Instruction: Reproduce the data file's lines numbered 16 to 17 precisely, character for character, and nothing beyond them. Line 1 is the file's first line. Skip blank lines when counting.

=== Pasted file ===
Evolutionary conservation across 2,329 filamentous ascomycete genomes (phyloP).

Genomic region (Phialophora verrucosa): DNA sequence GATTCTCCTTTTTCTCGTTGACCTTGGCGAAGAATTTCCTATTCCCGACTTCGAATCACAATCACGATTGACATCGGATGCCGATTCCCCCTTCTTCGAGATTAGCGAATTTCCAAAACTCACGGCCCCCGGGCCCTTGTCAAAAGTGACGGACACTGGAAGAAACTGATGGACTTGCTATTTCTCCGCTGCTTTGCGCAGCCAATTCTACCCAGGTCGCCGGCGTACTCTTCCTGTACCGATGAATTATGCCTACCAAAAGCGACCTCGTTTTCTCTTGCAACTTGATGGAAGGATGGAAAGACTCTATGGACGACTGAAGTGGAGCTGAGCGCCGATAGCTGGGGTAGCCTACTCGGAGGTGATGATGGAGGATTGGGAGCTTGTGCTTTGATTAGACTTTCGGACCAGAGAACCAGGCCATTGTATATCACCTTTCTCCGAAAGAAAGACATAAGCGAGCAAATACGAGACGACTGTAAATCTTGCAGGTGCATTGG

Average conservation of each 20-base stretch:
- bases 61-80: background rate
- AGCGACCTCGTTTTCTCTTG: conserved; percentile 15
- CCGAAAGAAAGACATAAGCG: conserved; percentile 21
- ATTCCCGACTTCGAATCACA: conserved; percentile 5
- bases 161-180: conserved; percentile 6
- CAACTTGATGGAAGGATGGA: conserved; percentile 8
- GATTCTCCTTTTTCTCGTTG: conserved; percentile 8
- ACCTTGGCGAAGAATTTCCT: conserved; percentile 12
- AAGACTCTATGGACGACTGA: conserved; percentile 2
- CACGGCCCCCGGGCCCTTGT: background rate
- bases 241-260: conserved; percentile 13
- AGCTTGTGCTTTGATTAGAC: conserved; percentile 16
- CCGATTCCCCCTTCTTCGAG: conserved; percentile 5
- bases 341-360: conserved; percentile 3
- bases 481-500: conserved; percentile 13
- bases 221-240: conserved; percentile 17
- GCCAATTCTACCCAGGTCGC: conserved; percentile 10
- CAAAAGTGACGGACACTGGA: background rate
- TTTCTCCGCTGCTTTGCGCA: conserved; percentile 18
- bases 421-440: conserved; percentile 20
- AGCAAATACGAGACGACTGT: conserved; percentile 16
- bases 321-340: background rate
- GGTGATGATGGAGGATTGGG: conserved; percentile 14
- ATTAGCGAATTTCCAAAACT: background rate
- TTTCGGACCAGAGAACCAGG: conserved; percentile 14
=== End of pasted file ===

- CCGATTCCCCCTTCTTCGAG: conserved; percentile 5
- bases 341-360: conserved; percentile 3